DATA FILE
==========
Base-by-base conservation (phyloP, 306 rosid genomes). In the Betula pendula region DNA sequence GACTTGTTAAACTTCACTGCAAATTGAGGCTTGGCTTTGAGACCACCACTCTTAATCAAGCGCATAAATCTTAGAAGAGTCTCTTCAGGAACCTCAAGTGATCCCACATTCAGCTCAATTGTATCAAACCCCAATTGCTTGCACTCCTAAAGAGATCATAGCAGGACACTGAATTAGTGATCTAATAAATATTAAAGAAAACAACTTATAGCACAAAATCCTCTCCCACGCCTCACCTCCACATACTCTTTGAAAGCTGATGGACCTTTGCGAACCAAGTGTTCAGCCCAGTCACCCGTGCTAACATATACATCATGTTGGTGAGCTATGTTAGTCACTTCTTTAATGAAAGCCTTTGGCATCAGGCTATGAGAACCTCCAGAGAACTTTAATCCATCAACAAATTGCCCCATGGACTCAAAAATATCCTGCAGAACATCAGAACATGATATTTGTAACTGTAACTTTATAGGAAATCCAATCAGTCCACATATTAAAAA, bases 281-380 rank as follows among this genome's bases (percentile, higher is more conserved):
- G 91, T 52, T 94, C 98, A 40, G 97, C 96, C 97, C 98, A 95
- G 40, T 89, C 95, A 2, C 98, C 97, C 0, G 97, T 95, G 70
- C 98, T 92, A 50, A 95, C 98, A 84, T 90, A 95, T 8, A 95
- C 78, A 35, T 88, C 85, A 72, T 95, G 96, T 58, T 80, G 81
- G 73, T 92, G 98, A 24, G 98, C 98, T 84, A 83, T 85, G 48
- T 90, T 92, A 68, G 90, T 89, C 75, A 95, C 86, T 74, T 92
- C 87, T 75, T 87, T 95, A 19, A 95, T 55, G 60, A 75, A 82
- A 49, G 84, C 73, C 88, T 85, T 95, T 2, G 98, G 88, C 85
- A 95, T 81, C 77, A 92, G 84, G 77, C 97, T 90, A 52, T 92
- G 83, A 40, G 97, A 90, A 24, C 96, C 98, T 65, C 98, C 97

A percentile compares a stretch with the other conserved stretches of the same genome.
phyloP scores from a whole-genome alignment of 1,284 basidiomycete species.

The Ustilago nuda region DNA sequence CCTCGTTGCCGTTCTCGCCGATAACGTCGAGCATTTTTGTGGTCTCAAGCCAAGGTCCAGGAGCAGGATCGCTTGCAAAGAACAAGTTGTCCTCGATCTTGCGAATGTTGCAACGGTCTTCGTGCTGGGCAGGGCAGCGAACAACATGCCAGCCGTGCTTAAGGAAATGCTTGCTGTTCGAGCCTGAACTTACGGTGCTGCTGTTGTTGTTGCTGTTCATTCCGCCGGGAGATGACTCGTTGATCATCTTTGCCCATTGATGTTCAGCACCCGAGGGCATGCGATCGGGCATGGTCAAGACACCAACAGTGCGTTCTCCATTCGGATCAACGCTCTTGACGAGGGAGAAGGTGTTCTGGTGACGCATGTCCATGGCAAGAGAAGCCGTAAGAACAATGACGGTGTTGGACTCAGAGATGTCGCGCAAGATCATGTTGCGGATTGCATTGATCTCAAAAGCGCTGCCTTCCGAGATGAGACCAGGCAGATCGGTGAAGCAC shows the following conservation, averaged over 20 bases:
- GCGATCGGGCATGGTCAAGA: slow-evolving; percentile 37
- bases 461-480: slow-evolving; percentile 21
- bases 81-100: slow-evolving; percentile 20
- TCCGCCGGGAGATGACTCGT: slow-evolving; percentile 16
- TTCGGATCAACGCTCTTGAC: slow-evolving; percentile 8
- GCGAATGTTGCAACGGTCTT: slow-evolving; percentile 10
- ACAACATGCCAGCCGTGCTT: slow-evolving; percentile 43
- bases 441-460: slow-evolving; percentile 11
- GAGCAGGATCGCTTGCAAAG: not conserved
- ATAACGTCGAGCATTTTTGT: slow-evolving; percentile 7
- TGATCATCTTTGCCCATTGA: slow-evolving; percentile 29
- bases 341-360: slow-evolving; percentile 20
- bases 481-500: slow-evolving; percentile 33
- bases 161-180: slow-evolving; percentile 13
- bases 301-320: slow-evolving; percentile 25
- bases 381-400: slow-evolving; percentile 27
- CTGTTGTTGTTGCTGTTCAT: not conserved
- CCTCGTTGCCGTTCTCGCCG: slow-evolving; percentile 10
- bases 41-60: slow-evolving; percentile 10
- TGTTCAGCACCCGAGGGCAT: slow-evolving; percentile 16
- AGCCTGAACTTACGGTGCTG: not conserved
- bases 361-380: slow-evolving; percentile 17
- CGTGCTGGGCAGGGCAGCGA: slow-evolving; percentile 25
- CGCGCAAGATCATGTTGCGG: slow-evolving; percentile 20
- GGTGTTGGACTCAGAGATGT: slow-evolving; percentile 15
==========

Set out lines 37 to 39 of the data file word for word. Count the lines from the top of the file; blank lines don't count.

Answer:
- CGTGCTGGGCAGGGCAGCGA: slow-evolving; percentile 25
- CGCGCAAGATCATGTTGCGG: slow-evolving; percentile 20
- GGTGTTGGACTCAGAGATGT: slow-evolving; percentile 15